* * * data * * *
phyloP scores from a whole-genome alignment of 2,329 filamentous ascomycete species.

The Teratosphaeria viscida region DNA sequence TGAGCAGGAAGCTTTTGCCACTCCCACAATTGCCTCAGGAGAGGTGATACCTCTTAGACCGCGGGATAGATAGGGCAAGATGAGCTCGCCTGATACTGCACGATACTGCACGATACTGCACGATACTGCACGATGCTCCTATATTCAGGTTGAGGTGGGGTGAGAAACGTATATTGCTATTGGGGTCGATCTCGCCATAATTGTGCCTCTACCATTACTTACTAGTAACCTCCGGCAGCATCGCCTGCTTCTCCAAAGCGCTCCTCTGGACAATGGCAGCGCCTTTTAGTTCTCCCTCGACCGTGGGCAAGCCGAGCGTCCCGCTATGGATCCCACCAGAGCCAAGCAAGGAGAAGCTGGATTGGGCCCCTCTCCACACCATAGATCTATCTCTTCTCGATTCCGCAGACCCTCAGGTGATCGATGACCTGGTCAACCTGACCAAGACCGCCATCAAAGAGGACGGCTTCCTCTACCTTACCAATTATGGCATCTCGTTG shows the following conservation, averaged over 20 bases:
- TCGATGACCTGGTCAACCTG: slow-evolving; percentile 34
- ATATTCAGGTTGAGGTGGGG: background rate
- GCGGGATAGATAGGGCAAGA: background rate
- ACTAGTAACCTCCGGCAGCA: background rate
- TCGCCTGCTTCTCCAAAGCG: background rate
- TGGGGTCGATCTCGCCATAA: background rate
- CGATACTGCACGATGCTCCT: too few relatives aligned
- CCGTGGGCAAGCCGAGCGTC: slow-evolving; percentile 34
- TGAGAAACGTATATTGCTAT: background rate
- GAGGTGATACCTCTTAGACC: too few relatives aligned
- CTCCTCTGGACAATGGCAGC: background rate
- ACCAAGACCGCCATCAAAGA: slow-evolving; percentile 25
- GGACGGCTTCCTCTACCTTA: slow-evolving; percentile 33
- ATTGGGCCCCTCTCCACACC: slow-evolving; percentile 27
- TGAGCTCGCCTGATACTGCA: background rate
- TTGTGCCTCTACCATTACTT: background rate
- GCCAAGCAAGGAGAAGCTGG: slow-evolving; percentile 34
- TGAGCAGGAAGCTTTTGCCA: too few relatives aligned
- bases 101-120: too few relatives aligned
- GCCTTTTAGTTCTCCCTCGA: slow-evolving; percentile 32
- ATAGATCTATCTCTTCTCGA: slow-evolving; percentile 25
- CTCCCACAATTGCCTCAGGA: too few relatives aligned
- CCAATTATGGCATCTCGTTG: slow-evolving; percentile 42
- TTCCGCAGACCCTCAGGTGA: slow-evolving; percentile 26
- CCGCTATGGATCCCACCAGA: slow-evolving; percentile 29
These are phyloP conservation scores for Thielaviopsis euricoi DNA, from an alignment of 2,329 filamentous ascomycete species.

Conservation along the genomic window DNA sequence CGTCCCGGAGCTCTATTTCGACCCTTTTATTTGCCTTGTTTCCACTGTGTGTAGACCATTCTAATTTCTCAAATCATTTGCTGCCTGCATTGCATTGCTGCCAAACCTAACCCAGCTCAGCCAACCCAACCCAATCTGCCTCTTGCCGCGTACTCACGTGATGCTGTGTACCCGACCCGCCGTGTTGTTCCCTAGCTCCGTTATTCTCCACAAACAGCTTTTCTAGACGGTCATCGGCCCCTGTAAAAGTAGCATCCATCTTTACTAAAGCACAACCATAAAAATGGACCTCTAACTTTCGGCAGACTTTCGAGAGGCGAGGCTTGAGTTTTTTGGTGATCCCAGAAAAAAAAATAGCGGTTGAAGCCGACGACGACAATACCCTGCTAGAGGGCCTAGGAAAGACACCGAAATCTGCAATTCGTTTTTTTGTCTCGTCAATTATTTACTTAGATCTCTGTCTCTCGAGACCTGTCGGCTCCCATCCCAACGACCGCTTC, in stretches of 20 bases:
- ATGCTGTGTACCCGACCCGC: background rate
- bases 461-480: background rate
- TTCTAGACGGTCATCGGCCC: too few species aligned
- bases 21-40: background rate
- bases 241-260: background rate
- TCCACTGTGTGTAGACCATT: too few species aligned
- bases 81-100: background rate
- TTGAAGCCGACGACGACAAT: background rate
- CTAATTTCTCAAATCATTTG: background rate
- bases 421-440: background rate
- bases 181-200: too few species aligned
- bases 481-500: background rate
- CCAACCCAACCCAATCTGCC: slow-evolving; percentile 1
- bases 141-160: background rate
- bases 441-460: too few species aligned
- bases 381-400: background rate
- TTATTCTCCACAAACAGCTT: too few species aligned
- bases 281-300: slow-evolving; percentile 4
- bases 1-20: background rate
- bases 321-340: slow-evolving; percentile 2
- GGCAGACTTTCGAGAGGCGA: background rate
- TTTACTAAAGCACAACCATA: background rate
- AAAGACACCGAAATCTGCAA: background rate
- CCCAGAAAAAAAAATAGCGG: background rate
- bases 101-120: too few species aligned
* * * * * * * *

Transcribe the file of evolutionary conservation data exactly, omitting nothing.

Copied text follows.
phyloP scores from a whole-genome alignment of 2,329 filamentous ascomycete species.

The Teratosphaeria viscida region DNA sequence TGAGCAGGAAGCTTTTGCCACTCCCACAATTGCCTCAGGAGAGGTGATACCTCTTAGACCGCGGGATAGATAGGGCAAGATGAGCTCGCCTGATACTGCACGATACTGCACGATACTGCACGATACTGCACGATGCTCCTATATTCAGGTTGAGGTGGGGTGAGAAACGTATATTGCTATTGGGGTCGATCTCGCCATAATTGTGCCTCTACCATTACTTACTAGTAACCTCCGGCAGCATCGCCTGCTTCTCCAAAGCGCTCCTCTGGACAATGGCAGCGCCTTTTAGTTCTCCCTCGACCGTGGGCAAGCCGAGCGTCCCGCTATGGATCCCACCAGAGCCAAGCAAGGAGAAGCTGGATTGGGCCCCTCTCCACACCATAGATCTATCTCTTCTCGATTCCGCAGACCCTCAGGTGATCGATGACCTGGTCAACCTGACCAAGACCGCCATCAAAGAGGACGGCTTCCTCTACCTTACCAATTATGGCATCTCGTTG shows the following conservation, averaged over 20 bases:
- TCGATGACCTGGTCAACCTG: slow-evolving; percentile 34
- ATATTCAGGTTGAGGTGGGG: background rate
- GCGGGATAGATAGGGCAAGA: background rate
- ACTAGTAACCTCCGGCAGCA: background rate
- TCGCCTGCTTCTCCAAAGCG: background rate
- TGGGGTCGATCTCGCCATAA: background rate
- CGATACTGCACGATGCTCCT: too few relatives aligned
- CCGTGGGCAAGCCGAGCGTC: slow-evolving; percentile 34
- TGAGAAACGTATATTGCTAT: background rate
- GAGGTGATACCTCTTAGACC: too few relatives aligned
- CTCCTCTGGACAATGGCAGC: background rate
- ACCAAGACCGCCATCAAAGA: slow-evolving; percentile 25
- GGACGGCTTCCTCTACCTTA: slow-evolving; percentile 33
- ATTGGGCCCCTCTCCACACC: slow-evolving; percentile 27
- TGAGCTCGCCTGATACTGCA: background rate
- TTGTGCCTCTACCATTACTT: background rate
- GCCAAGCAAGGAGAAGCTGG: slow-evolving; percentile 34
- TGAGCAGGAAGCTTTTGCCA: too few relatives aligned
- bases 101-120: too few relatives aligned
- GCCTTTTAGTTCTCCCTCGA: slow-evolving; percentile 32
- ATAGATCTATCTCTTCTCGA: slow-evolving; percentile 25
- CTCCCACAATTGCCTCAGGA: too few relatives aligned
- CCAATTATGGCATCTCGTTG: slow-evolving; percentile 42
- TTCCGCAGACCCTCAGGTGA: slow-evolving; percentile 26
- CCGCTATGGATCCCACCAGA: slow-evolving; percentile 29
These are phyloP conservation scores for Thielaviopsis euricoi DNA, from an alignment of 2,329 filamentous ascomycete species.

Conservation along the genomic window DNA sequence CGTCCCGGAGCTCTATTTCGACCCTTTTATTTGCCTTGTTTCCACTGTGTGTAGACCATTCTAATTTCTCAAATCATTTGCTGCCTGCATTGCATTGCTGCCAAACCTAACCCAGCTCAGCCAACCCAACCCAATCTGCCTCTTGCCGCGTACTCACGTGATGCTGTGTACCCGACCCGCCGTGTTGTTCCCTAGCTCCGTTATTCTCCACAAACAGCTTTTCTAGACGGTCATCGGCCCCTGTAAAAGTAGCATCCATCTTTACTAAAGCACAACCATAAAAATGGACCTCTAACTTTCGGCAGACTTTCGAGAGGCGAGGCTTGAGTTTTTTGGTGATCCCAGAAAAAAAAATAGCGGTTGAAGCCGACGACGACAATACCCTGCTAGAGGGCCTAGGAAAGACACCGAAATCTGCAATTCGTTTTTTTGTCTCGTCAATTATTTACTTAGATCTCTGTCTCTCGAGACCTGTCGGCTCCCATCCCAACGACCGCTTC, in stretches of 20 bases:
- ATGCTGTGTACCCGACCCGC: background rate
- bases 461-480: background rate
- TTCTAGACGGTCATCGGCCC: too few species aligned
- bases 21-40: background rate
- bases 241-260: background rate
- TCCACTGTGTGTAGACCATT: too few species aligned
- bases 81-100: background rate
- TTGAAGCCGACGACGACAAT: background rate
- CTAATTTCTCAAATCATTTG: background rate
- bases 421-440: background rate
- bases 181-200: too few species aligned
- bases 481-500: background rate
- CCAACCCAACCCAATCTGCC: slow-evolving; percentile 1
- bases 141-160: background rate
- bases 441-460: too few species aligned
- bases 381-400: background rate
- TTATTCTCCACAAACAGCTT: too few species aligned
- bases 281-300: slow-evolving; percentile 4
- bases 1-20: background rate
- bases 321-340: slow-evolving; percentile 2
- GGCAGACTTTCGAGAGGCGA: background rate
- TTTACTAAAGCACAACCATA: background rate
- AAAGACACCGAAATCTGCAA: background rate
- CCCAGAAAAAAAAATAGCGG: background rate
- bases 101-120: too few species aligned